Within ourselves and society (we hope) is humanity, and within humanity we find human dignity— a respect for ourselves, but also a respect that others have for us. By thinking of human dignity in this way, it is something that is within our control, but also something that can be taken away from us. When we look to Beyoncé with Lemonade, we interpret the human dignity that was stolen from Africans taken from Africa through the locations that Beyoncé chose. The Cape Castles represented the final screams of the kidnapped Africans; the plantations houses signified the oppression placed on Black people. Even so, Beyoncé restores some level of dignity to Black women and the Black community and empowers the community through her visual album. It is through these histories, and using the the past to understand people today. The humanities is this understanding of the past and the relevancy to today in human society and culture. Moreover, it is the understanding of how this history impacts our future. Sarah Baartman had human dignity for herself; she valued herself, her beliefs, and her life. We can glean this from the fact that she wanted to do well by her family and go earn money and make it big; furthermore, we can draw this conclusion because she said no. She said no to the things she did not approve of. Here, we also see human dignity taken, as I state can occur since it is a two-way street. Baartman had her dignity taken as her owner did not value her to the same level as she did herself. Rather, her boss valued what she meant: money. There was no respect nor care for her, her values or morals, nor her human spirit. The humanities looks into this relationship of cultures and social interactions and how these pasts bleed into the present and impact the future. Additionally, the stories spark empathy within many and evoke a desire to seek change. The humanities has a core foundational block of empathy, and it comes because of the humanity within it. Each person has their own humanity, just like they have their own personal truth.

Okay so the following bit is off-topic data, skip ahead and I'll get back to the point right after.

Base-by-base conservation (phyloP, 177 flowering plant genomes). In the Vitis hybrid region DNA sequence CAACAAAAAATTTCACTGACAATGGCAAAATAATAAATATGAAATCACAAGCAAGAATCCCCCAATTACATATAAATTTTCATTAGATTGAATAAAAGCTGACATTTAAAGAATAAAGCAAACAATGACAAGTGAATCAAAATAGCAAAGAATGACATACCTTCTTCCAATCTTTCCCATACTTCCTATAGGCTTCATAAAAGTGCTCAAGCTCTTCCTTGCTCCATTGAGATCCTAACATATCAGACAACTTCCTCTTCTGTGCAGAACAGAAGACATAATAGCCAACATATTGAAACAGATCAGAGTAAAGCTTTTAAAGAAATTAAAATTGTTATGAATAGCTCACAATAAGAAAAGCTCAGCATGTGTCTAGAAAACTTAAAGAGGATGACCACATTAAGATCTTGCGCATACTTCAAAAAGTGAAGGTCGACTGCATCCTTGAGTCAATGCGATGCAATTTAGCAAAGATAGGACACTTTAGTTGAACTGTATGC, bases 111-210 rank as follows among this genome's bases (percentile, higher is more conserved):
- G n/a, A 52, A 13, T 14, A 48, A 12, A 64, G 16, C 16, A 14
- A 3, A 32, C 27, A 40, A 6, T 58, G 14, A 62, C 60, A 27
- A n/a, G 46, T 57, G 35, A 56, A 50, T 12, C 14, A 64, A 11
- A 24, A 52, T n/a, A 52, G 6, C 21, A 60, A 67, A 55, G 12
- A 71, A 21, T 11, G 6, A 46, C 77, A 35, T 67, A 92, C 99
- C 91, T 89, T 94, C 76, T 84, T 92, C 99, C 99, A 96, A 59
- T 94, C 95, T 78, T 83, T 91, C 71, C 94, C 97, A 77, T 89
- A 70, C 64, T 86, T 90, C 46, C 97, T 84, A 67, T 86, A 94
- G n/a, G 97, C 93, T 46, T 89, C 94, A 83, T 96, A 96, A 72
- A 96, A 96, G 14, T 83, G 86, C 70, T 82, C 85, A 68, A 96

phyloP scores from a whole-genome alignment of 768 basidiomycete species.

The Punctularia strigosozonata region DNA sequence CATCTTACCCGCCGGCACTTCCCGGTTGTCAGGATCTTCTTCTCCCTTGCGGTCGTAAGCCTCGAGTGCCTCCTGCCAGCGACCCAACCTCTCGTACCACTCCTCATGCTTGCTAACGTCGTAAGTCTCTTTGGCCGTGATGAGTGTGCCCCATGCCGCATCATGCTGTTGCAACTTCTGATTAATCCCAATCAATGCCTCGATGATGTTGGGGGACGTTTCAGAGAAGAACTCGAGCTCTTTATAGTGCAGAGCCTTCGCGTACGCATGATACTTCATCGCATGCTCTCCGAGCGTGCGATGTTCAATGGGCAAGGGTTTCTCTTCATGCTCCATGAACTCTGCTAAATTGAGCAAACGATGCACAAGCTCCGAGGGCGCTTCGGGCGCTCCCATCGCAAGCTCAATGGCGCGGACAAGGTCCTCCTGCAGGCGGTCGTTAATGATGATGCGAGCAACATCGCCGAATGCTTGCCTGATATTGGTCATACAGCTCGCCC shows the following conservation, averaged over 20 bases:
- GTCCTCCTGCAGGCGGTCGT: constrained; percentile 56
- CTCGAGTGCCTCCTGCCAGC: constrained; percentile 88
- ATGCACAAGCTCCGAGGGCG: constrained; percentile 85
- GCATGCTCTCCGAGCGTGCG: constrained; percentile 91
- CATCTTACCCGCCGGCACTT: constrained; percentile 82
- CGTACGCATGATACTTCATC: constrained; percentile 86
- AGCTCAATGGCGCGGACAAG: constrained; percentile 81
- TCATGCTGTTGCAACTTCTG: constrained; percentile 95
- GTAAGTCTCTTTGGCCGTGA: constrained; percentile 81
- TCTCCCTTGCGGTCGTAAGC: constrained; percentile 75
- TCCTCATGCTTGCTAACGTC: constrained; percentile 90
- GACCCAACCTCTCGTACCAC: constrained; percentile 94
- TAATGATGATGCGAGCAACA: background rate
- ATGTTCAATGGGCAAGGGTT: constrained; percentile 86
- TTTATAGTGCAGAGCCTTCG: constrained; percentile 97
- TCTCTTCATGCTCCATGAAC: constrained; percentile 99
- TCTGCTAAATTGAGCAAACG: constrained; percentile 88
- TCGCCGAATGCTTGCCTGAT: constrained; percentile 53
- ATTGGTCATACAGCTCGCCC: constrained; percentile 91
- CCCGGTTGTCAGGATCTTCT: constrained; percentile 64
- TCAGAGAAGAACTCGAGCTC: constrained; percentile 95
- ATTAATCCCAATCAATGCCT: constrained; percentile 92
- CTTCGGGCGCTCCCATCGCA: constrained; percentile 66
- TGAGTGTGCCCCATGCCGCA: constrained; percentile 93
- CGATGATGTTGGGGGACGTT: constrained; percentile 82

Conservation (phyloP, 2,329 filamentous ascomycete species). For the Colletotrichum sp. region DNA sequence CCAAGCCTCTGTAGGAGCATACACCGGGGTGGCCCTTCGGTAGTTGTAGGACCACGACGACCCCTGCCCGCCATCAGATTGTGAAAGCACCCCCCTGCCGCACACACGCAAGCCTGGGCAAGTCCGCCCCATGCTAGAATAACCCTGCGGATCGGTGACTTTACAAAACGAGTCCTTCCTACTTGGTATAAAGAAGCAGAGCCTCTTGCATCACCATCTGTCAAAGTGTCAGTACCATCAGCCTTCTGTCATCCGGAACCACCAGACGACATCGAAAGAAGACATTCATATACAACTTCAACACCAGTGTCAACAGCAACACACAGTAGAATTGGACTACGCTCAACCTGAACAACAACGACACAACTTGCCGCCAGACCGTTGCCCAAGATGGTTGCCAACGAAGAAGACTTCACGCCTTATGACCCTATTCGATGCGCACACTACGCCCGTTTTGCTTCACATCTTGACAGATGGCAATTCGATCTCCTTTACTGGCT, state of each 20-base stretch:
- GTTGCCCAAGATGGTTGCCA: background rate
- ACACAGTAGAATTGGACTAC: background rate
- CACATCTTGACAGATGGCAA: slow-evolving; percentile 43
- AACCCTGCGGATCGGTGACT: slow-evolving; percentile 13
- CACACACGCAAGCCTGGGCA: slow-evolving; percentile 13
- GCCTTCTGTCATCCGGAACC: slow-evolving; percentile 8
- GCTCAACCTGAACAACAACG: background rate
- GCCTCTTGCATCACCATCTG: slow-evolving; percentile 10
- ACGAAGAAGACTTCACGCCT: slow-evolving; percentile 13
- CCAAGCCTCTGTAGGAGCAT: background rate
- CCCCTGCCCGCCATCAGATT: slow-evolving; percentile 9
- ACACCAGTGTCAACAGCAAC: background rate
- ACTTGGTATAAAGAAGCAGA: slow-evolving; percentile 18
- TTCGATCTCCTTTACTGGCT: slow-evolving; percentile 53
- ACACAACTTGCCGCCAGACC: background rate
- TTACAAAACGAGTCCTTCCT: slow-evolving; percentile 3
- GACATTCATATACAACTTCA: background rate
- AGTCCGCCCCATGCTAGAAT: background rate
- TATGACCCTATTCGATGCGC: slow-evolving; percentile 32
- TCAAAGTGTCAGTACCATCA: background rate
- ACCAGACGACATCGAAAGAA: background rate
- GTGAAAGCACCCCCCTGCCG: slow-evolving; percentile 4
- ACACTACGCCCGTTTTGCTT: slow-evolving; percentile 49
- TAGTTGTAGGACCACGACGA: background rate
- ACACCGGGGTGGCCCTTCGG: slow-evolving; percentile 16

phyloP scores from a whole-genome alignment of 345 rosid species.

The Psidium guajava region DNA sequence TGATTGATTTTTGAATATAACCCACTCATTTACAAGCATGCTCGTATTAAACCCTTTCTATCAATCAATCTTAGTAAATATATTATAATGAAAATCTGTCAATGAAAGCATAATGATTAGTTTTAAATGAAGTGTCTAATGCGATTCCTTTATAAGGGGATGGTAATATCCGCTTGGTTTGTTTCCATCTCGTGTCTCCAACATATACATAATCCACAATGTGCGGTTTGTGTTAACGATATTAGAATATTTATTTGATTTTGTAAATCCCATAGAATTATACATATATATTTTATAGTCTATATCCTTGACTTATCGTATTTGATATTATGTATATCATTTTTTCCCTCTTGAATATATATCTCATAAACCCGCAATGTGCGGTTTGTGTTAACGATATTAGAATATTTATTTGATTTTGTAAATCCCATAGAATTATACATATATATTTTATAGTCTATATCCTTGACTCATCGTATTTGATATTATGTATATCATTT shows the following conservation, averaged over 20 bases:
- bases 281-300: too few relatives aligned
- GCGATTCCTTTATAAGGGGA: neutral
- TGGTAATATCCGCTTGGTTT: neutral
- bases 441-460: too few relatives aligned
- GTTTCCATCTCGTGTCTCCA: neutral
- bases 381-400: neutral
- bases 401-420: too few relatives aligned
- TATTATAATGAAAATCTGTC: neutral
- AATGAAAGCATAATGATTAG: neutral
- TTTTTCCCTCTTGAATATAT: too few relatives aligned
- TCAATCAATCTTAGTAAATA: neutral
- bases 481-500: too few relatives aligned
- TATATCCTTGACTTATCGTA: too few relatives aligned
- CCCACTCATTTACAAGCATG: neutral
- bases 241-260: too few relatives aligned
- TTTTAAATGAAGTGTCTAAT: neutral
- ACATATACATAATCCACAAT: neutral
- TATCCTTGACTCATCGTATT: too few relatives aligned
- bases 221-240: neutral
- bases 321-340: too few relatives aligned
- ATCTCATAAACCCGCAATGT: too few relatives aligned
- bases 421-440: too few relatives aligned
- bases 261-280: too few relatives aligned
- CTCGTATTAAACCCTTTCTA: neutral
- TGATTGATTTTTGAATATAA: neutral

[Here I would like to discuss how we implicate ourselves into past-presents. In terms of how we witness the past and touch on it in the present. I also plan to discuss that the humanities is a living archive since it is always changing and evolving. Unlike the Humanities which is academic-based, humanities adapts with the world as cultures change, human and societal interactions change, etc.; a continually piece— even during change— is empathy. See page two for more of this outlined.
For more on what I plan to continue with for defining “(H/h)umanities, as this definition I find myself pondering more and more and rewriting way too many times, see page two.]